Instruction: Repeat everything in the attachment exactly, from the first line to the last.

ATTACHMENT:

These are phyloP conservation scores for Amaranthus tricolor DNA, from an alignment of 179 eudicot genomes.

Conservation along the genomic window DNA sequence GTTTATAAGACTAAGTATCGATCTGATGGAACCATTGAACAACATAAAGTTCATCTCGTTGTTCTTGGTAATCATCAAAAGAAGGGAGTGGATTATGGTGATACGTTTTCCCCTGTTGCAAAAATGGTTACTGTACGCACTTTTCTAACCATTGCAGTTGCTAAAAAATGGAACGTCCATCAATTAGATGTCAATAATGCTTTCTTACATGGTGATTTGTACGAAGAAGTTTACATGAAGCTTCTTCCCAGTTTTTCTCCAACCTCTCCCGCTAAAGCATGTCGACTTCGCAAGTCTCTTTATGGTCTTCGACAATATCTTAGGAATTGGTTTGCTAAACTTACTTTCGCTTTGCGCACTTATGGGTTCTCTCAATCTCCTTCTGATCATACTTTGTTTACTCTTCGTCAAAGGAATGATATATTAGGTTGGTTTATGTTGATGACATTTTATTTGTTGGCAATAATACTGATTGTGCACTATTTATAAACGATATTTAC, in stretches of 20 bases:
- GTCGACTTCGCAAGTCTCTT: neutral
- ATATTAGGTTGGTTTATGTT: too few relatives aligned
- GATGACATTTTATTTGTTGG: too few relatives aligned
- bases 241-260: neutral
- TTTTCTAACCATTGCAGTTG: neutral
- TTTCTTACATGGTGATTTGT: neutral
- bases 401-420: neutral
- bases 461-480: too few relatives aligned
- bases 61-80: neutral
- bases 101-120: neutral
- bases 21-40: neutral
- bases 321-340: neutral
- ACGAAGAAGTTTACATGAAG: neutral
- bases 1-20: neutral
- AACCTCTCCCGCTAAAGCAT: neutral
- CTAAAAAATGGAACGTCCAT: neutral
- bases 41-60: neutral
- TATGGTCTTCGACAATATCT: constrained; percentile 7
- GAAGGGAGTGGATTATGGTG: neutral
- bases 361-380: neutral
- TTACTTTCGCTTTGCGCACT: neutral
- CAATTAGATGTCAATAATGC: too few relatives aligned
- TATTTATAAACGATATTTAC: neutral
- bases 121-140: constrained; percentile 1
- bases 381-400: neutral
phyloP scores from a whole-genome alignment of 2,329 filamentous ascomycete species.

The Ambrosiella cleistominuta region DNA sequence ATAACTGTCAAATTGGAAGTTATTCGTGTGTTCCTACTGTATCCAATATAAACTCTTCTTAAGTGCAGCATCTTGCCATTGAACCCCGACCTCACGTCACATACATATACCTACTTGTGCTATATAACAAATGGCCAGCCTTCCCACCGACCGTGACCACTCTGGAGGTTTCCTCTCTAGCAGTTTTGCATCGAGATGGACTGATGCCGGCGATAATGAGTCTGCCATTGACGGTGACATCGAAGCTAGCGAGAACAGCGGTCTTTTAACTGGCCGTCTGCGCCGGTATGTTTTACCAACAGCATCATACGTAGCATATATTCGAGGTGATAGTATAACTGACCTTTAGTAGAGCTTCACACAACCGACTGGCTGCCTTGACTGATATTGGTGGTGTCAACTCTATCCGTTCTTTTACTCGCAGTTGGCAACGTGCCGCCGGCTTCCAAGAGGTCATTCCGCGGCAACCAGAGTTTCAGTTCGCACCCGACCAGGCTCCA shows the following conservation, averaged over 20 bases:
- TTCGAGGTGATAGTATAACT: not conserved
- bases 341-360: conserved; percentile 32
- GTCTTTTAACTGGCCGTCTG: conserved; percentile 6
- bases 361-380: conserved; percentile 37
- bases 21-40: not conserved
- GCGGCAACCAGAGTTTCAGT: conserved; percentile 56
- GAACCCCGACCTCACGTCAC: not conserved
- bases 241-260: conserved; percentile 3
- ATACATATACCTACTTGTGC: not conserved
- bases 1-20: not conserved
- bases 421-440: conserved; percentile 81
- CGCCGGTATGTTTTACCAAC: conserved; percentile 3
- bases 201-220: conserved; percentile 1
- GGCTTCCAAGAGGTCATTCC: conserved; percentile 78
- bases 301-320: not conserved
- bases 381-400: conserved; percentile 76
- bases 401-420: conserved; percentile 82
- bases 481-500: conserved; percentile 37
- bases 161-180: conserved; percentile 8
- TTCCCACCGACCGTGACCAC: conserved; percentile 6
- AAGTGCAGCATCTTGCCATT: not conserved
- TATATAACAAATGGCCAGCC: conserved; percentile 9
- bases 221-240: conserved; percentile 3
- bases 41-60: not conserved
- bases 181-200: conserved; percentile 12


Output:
These are phyloP conservation scores for Amaranthus tricolor DNA, from an alignment of 179 eudicot genomes.

Conservation along the genomic window DNA sequence GTTTATAAGACTAAGTATCGATCTGATGGAACCATTGAACAACATAAAGTTCATCTCGTTGTTCTTGGTAATCATCAAAAGAAGGGAGTGGATTATGGTGATACGTTTTCCCCTGTTGCAAAAATGGTTACTGTACGCACTTTTCTAACCATTGCAGTTGCTAAAAAATGGAACGTCCATCAATTAGATGTCAATAATGCTTTCTTACATGGTGATTTGTACGAAGAAGTTTACATGAAGCTTCTTCCCAGTTTTTCTCCAACCTCTCCCGCTAAAGCATGTCGACTTCGCAAGTCTCTTTATGGTCTTCGACAATATCTTAGGAATTGGTTTGCTAAACTTACTTTCGCTTTGCGCACTTATGGGTTCTCTCAATCTCCTTCTGATCATACTTTGTTTACTCTTCGTCAAAGGAATGATATATTAGGTTGGTTTATGTTGATGACATTTTATTTGTTGGCAATAATACTGATTGTGCACTATTTATAAACGATATTTAC, in stretches of 20 bases:
- GTCGACTTCGCAAGTCTCTT: neutral
- ATATTAGGTTGGTTTATGTT: too few relatives aligned
- GATGACATTTTATTTGTTGG: too few relatives aligned
- bases 241-260: neutral
- TTTTCTAACCATTGCAGTTG: neutral
- TTTCTTACATGGTGATTTGT: neutral
- bases 401-420: neutral
- bases 461-480: too few relatives aligned
- bases 61-80: neutral
- bases 101-120: neutral
- bases 21-40: neutral
- bases 321-340: neutral
- ACGAAGAAGTTTACATGAAG: neutral
- bases 1-20: neutral
- AACCTCTCCCGCTAAAGCAT: neutral
- CTAAAAAATGGAACGTCCAT: neutral
- bases 41-60: neutral
- TATGGTCTTCGACAATATCT: constrained; percentile 7
- GAAGGGAGTGGATTATGGTG: neutral
- bases 361-380: neutral
- TTACTTTCGCTTTGCGCACT: neutral
- CAATTAGATGTCAATAATGC: too few relatives aligned
- TATTTATAAACGATATTTAC: neutral
- bases 121-140: constrained; percentile 1
- bases 381-400: neutral
phyloP scores from a whole-genome alignment of 2,329 filamentous ascomycete species.

The Ambrosiella cleistominuta region DNA sequence ATAACTGTCAAATTGGAAGTTATTCGTGTGTTCCTACTGTATCCAATATAAACTCTTCTTAAGTGCAGCATCTTGCCATTGAACCCCGACCTCACGTCACATACATATACCTACTTGTGCTATATAACAAATGGCCAGCCTTCCCACCGACCGTGACCACTCTGGAGGTTTCCTCTCTAGCAGTTTTGCATCGAGATGGACTGATGCCGGCGATAATGAGTCTGCCATTGACGGTGACATCGAAGCTAGCGAGAACAGCGGTCTTTTAACTGGCCGTCTGCGCCGGTATGTTTTACCAACAGCATCATACGTAGCATATATTCGAGGTGATAGTATAACTGACCTTTAGTAGAGCTTCACACAACCGACTGGCTGCCTTGACTGATATTGGTGGTGTCAACTCTATCCGTTCTTTTACTCGCAGTTGGCAACGTGCCGCCGGCTTCCAAGAGGTCATTCCGCGGCAACCAGAGTTTCAGTTCGCACCCGACCAGGCTCCA shows the following conservation, averaged over 20 bases:
- TTCGAGGTGATAGTATAACT: not conserved
- bases 341-360: conserved; percentile 32
- GTCTTTTAACTGGCCGTCTG: conserved; percentile 6
- bases 361-380: conserved; percentile 37
- bases 21-40: not conserved
- GCGGCAACCAGAGTTTCAGT: conserved; percentile 56
- GAACCCCGACCTCACGTCAC: not conserved
- bases 241-260: conserved; percentile 3
- ATACATATACCTACTTGTGC: not conserved
- bases 1-20: not conserved
- bases 421-440: conserved; percentile 81
- CGCCGGTATGTTTTACCAAC: conserved; percentile 3
- bases 201-220: conserved; percentile 1
- GGCTTCCAAGAGGTCATTCC: conserved; percentile 78
- bases 301-320: not conserved
- bases 381-400: conserved; percentile 76
- bases 401-420: conserved; percentile 82
- bases 481-500: conserved; percentile 37
- bases 161-180: conserved; percentile 8
- TTCCCACCGACCGTGACCAC: conserved; percentile 6
- AAGTGCAGCATCTTGCCATT: not conserved
- TATATAACAAATGGCCAGCC: conserved; percentile 9
- bases 221-240: conserved; percentile 3
- bases 41-60: not conserved
- bases 181-200: conserved; percentile 12